In 2009, President Obama promised that the American Recovery and Reinvestment Act (ARRA) would “create or save” 3.5 million jobs over the next two years and that the unemployment rate would not rise above 8.5 percent. Rather, he said that, by the end of 2010, unemployment would have dropped to 7.25 percent. Furthermore, White House economists forecast that without ARRA spending, the unemployment rate would increase from 7 percent to 8.8 percent. Unfortunately, the administration’s estimates were wrong by a vast margin.
This week, Mercatus Center Senior Research Fellow Veronique de Rugy compares unemployment estimates from the president’s 2010 Budget—which contains the original proposed estimates for the impact of the stimulus on unemployment—with actual unemployment rates from the Bureau of Labor Statistics.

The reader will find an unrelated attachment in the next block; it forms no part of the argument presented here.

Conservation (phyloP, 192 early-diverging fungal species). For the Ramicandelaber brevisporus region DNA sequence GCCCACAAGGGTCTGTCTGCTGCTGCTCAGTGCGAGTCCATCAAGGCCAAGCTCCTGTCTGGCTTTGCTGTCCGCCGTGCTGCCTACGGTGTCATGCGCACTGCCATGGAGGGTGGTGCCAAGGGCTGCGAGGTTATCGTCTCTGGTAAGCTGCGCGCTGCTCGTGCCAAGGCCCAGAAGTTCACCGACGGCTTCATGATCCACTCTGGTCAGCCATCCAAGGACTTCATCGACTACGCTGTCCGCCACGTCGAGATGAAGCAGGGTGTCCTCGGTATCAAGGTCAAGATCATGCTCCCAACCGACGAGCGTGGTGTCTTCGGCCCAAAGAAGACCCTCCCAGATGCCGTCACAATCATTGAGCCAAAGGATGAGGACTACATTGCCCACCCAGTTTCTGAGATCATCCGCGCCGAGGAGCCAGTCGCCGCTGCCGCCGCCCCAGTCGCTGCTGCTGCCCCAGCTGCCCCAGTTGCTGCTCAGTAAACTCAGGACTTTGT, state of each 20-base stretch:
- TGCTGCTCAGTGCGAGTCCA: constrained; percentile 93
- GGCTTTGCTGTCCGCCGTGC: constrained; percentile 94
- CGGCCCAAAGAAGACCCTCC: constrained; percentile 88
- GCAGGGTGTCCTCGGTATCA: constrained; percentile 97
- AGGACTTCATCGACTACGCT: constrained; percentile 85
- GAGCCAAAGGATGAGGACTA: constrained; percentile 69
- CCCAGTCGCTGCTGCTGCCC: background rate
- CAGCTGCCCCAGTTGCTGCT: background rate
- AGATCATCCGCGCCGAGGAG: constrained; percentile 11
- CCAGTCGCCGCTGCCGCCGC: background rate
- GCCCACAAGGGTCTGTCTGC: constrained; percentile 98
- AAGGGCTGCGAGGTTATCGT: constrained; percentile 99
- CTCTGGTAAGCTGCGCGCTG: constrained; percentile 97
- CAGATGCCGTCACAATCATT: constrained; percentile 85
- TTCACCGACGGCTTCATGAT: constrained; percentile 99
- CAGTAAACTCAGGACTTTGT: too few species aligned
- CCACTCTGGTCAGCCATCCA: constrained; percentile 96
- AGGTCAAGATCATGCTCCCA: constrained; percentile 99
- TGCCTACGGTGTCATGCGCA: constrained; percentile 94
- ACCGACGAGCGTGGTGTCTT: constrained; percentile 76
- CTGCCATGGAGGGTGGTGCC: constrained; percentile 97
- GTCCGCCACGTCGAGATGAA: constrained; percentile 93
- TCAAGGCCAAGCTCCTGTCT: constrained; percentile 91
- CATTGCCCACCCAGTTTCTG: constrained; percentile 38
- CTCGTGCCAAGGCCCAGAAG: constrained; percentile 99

While the cost of ARRA has risen to $840 billion—from the original $787 billion signed in 2009—the data reveal no marked improvement in employment as stimulus spending has increased. The large disparity between what the president promised and of the current unemployment levels contradicts the original claims about ARRA’s ability to improve unemployment conditions.
It failed so miserably so why not try it again eh?
“basically the [same ideas] I’ve been advocating for months.”
So the class warfare remains, tax hikes on business owners remain, bailouts remain….all to be paid for by a plan he will come up with later. Come on.
The whole tone of the speech was entirely political. It was an election speech and the country is tired of his speeches in which he ORDERS Washington to either pass it or he will tell Mommy and Daddy (the American people) and force them to accept it.
Whether Obama will play the role of King George, or use the grey matter and actually work with the republicans to forge a bill that just may accomplish the results all hope for is anybodies call.
We'll just have to wait and see.